Imagine a camera that looks like more like a kaleidoscope than anything else. That’s just the form factor. Visualise, if you can, the concept of a camera that allows you to take pictures now and “focus later”.
If you find it hard to do this, maybe you should invest $399 in acquiring an 8GB Lytro camera. You could also pay $499 and get a version with 16GB storage built in.
Ren Ng, CEO of Lytro recently showed the camera at an event in San Francisco. The concept is truly revolutionary, because the focus can be adjusted even after the picture is taken. The Lytro camera works by breaking up the image from the main lens using an array of micro lens.
By analysing how light enters each micro lens, a depth map is created along with the colour and light intensity maps that are part of conventional digital photography. The secret behind “focus later” is to clearly render only objects at a selected depth level; all other objects are relatively blurred.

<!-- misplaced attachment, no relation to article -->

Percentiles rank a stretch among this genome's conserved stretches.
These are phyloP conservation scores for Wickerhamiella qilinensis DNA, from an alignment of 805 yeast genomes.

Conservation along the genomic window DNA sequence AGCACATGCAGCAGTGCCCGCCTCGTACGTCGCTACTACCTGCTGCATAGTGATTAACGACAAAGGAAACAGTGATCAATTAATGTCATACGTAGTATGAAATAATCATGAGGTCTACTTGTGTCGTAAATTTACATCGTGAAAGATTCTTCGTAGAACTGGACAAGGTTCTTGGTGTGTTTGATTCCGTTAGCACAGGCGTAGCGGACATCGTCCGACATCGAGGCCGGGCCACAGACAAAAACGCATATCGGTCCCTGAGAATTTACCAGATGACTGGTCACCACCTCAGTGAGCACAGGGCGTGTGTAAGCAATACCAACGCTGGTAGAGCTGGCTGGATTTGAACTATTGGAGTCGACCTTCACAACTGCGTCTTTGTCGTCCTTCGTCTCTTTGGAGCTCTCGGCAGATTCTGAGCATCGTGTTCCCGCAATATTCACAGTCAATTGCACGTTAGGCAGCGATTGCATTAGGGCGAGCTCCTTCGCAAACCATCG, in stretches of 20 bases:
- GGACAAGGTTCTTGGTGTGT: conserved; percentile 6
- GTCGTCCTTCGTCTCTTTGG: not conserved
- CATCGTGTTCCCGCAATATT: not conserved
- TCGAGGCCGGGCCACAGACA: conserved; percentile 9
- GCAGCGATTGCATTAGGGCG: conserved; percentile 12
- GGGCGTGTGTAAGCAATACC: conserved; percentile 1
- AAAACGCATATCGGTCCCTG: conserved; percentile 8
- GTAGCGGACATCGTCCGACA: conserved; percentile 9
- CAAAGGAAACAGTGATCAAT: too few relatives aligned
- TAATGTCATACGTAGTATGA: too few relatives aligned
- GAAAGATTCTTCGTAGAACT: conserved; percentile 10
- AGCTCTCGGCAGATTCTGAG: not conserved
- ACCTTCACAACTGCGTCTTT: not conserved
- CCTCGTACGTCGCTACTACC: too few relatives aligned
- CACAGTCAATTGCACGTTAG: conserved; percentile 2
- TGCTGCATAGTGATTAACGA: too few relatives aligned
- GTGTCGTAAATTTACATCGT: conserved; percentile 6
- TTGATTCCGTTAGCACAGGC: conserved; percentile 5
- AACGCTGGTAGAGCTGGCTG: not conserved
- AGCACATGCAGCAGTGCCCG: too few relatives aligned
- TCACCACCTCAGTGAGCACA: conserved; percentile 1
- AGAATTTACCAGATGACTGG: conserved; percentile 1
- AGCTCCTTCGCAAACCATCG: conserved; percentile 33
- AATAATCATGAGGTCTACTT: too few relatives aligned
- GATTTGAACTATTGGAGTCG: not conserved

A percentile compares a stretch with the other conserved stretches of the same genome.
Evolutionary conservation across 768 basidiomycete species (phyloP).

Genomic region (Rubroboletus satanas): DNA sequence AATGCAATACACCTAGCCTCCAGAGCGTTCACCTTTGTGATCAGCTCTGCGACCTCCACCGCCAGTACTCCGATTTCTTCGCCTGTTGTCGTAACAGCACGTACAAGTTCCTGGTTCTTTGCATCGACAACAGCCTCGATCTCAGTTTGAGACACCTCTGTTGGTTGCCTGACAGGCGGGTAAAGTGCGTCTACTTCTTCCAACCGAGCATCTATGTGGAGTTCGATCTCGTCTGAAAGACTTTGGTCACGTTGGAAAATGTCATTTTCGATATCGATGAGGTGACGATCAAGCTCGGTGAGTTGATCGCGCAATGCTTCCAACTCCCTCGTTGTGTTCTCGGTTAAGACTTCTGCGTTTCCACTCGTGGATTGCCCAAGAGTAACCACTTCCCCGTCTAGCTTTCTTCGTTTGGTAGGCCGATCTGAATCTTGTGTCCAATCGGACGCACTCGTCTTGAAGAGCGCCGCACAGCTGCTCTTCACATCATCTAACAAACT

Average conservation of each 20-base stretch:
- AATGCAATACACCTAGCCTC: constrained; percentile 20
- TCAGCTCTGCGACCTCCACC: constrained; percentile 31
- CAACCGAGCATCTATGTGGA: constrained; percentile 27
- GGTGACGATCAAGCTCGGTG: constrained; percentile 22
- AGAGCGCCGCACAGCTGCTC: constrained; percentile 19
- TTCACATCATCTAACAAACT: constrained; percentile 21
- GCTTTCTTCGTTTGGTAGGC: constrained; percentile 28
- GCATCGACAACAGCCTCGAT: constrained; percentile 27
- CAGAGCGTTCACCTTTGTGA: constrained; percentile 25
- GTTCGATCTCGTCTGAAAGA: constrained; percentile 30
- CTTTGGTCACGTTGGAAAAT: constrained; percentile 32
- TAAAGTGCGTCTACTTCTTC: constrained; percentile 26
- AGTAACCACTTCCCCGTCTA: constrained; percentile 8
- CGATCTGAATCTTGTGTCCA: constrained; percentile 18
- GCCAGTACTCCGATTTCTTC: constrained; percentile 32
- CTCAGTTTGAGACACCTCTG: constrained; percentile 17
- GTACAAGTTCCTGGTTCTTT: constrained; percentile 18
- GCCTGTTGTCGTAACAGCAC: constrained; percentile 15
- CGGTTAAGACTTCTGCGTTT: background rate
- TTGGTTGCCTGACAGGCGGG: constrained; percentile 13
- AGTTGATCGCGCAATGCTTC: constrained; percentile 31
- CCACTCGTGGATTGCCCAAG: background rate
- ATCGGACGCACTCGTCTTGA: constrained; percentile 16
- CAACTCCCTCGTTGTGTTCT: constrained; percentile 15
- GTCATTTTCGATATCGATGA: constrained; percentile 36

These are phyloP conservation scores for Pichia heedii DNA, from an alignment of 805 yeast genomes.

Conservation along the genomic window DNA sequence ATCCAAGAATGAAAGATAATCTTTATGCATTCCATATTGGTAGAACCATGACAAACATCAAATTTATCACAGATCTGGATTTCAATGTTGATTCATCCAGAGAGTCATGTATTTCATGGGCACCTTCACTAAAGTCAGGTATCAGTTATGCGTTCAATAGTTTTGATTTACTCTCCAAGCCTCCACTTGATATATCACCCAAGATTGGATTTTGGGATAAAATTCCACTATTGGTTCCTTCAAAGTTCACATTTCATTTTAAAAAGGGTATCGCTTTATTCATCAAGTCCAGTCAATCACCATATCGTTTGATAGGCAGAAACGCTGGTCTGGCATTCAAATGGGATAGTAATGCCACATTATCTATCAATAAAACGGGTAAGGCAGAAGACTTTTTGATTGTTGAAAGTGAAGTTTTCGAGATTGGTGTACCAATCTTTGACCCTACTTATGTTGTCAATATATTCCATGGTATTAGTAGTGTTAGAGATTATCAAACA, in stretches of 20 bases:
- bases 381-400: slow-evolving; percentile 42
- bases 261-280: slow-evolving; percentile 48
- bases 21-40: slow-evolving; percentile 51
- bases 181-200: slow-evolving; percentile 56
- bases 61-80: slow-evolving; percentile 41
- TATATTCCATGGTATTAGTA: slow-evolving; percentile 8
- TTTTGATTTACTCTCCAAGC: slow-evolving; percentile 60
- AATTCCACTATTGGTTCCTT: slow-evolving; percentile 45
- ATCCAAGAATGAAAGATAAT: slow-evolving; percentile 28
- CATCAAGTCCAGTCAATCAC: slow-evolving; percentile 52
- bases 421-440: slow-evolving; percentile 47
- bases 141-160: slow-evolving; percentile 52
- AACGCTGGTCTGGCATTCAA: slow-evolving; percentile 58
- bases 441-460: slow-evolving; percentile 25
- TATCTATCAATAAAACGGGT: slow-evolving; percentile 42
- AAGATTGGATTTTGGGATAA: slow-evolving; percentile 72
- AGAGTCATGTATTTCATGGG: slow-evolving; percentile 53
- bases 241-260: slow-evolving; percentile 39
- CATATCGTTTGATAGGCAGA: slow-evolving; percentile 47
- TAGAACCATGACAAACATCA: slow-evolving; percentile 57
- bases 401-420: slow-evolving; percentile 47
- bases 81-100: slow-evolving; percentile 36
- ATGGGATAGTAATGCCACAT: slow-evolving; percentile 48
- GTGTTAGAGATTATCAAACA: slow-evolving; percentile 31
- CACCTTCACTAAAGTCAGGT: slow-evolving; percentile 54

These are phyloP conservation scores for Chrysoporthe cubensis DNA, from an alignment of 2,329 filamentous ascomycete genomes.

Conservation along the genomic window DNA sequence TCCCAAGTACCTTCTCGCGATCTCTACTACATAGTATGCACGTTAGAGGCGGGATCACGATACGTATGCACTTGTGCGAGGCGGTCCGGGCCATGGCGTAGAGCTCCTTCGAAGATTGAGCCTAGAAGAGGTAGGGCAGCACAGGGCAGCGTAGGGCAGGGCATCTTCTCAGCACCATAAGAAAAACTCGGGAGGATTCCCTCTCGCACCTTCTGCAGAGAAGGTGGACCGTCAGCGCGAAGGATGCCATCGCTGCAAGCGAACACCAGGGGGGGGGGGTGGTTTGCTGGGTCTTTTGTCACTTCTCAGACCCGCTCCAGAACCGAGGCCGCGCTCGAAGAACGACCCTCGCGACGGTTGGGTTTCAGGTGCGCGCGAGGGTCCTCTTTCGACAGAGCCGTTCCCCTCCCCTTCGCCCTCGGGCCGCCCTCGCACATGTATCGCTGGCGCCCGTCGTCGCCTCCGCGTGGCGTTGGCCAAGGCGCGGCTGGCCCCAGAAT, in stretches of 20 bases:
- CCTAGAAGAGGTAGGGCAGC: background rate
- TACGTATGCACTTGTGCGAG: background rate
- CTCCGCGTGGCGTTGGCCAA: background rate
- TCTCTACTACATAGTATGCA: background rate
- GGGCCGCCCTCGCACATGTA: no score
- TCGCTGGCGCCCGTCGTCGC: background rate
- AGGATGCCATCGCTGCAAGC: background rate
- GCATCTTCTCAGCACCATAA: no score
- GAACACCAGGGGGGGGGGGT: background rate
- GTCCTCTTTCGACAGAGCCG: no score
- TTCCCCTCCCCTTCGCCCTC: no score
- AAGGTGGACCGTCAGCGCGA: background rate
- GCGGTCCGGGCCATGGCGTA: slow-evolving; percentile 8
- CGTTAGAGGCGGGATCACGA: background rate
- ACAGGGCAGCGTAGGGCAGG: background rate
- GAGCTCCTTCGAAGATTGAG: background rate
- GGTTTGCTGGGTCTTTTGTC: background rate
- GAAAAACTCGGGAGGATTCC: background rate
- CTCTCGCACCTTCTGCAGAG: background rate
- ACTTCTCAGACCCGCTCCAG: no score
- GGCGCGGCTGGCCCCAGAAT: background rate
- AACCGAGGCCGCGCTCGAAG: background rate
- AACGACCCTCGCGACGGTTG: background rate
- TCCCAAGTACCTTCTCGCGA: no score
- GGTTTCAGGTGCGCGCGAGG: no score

The Lytro looks like a tube with a square cross-section, with a lens at one end and an LCD screen at the other. The F/2 lens comes with 8x zoom. The 1.46” LCD screen allows you to view images. Unlike even simple digital point-and-shoot cameras, the Lytro has only two buttons, one to control power and the other to control the shutter.
There is a slider for the zoom, though. The camera weighs only 8 oz and is only 4.4” in length. Lytro expects to ship its products in 2012, so you may not able to get it this Christmas.